We also discuss how COVID-19 will impact Australia in terms of social, and economic issues, and given the work Sarah has done as a climate activist over the past few years, also dig in to the relationship between the pandemic and climate crises. There’s a lot of commonalities at play in both of them, and Sarah and I both believe it’s important to have challenging, uncomfortable conversations about how we might be able to create a better normal on the other side. Sarah offers her typically thought-provoking, status-quo challenging insights and shares why we need to be both “slow and outraged” as we move forward. 

There’s no doubt that the road ahead will be difficult. Resilience is something we’re going to need a lot of. The question really is, how do we build that kind of resilience, not only in ourselves, our friends, our families, but also in our communities and cities at large?

Head over to iTunes to subscribe to the show and play the episode.

Or you can listen to the show directly, simply by hitting the Play button above. Enjoy!

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Things to Check Out After Today’s Episode:

As always, thank you for listening.

Love Slow? Support the show!

Understanding your stress response and how to balance it out with Ellen Carr

“[I realised] there is empowerment in discovering your Dosha and understanding your stress responses.”

Undoubtedly we are living in times of heightened stress. Uncertainty, fear, anxiety, living in close quarters, loneliness – they’re all stressful experiences and in some way or another, we’re all grappling with them as we live through the Covid-19 pandemic. 

Today’s guest, Ellen Carr, is a holistic coach and yoga teacher who believes that Ayurveda – the ancient sister science of yoga – offers us a way to learn how to identify our stress responses, and importantly, how we can begin to balance them out.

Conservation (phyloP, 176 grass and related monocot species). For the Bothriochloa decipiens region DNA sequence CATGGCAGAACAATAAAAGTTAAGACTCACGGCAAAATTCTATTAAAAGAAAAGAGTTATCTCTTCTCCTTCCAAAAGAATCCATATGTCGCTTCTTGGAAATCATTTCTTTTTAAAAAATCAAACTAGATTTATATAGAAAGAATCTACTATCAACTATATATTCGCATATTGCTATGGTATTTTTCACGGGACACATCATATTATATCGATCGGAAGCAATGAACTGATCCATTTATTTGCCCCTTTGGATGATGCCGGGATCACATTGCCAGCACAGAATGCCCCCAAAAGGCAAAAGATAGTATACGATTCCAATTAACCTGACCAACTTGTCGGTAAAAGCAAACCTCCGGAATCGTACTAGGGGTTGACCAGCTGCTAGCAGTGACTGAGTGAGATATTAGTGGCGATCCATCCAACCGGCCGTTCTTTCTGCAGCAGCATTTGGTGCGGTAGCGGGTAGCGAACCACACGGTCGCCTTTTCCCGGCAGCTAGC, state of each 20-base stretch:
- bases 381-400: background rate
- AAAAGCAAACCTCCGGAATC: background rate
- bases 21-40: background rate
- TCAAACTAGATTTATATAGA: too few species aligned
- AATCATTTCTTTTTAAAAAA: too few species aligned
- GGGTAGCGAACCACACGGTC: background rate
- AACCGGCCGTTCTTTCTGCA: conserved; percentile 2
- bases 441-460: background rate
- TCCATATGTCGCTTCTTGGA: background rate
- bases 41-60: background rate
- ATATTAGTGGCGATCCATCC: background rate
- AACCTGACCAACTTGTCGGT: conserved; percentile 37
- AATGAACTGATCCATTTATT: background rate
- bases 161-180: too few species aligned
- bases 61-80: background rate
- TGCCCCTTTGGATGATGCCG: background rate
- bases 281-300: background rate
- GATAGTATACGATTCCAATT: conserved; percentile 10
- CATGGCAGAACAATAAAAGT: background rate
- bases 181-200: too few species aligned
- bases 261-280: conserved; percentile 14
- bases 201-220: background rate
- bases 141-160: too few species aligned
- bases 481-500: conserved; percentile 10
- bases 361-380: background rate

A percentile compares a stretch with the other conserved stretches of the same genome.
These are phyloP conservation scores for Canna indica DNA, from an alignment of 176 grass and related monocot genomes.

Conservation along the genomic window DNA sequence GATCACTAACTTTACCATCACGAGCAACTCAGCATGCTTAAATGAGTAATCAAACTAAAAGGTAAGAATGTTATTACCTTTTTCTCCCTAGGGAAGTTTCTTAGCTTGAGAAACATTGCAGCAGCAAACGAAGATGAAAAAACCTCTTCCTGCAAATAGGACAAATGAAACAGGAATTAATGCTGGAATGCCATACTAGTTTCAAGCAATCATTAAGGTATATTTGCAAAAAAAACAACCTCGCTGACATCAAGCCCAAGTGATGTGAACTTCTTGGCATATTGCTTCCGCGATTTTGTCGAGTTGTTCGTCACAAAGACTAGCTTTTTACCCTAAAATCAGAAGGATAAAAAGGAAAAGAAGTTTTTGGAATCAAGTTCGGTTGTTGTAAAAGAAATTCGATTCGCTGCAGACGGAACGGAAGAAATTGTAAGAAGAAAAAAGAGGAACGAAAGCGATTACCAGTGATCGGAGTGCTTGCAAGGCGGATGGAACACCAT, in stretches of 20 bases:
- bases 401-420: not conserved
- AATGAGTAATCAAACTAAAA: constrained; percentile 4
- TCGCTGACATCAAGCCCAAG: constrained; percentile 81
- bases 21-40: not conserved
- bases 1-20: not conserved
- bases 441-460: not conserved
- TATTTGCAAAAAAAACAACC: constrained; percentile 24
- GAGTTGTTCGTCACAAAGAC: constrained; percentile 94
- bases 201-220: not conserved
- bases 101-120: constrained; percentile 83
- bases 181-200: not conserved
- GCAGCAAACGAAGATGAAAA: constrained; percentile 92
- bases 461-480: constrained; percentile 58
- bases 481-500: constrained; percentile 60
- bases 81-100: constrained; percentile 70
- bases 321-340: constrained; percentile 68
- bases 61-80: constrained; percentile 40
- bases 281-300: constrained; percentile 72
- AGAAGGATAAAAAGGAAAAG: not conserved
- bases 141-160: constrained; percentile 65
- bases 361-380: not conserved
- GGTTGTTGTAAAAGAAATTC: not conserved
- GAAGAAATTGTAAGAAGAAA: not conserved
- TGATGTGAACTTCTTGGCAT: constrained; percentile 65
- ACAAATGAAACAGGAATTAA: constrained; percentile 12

Just a quick note: Before you dive in to today’s episode you might want to take a moment to take Ellen’s ‘Dosha Type’ quiz, which you can find over here. (This will all make more sense once you listen to the poggie, but for reference, I’m tri-doshic and Ben is pretty much a 50/50 split between Pitta and Kapha).

During the episode Ellen and I talk about Ayurveda, how it can help us live a more well-rounded life and why it’s so important to identify our stress responses, particularly in a time of high stress. We also discuss:

  • What is a ‘dosha’ type and why is it an important part of Ayurveda?
  • How to discover your dosha
  • What happens if you’re split across two or even three dosha types 
  • Some practical actions that will help calm your nervous system, no matter what your dosha 
  • What are some of the more common stress responses? 
  • How do we identify our stress responses and work to balance them out? 
  • Why naming it can help in alleviating some of the stress we’re currently living with

It’s a really fascinating conversation on a topic I’ve never really explored before, always putting it in the ‘Intimidating’ basket, assuming I would never really understand it.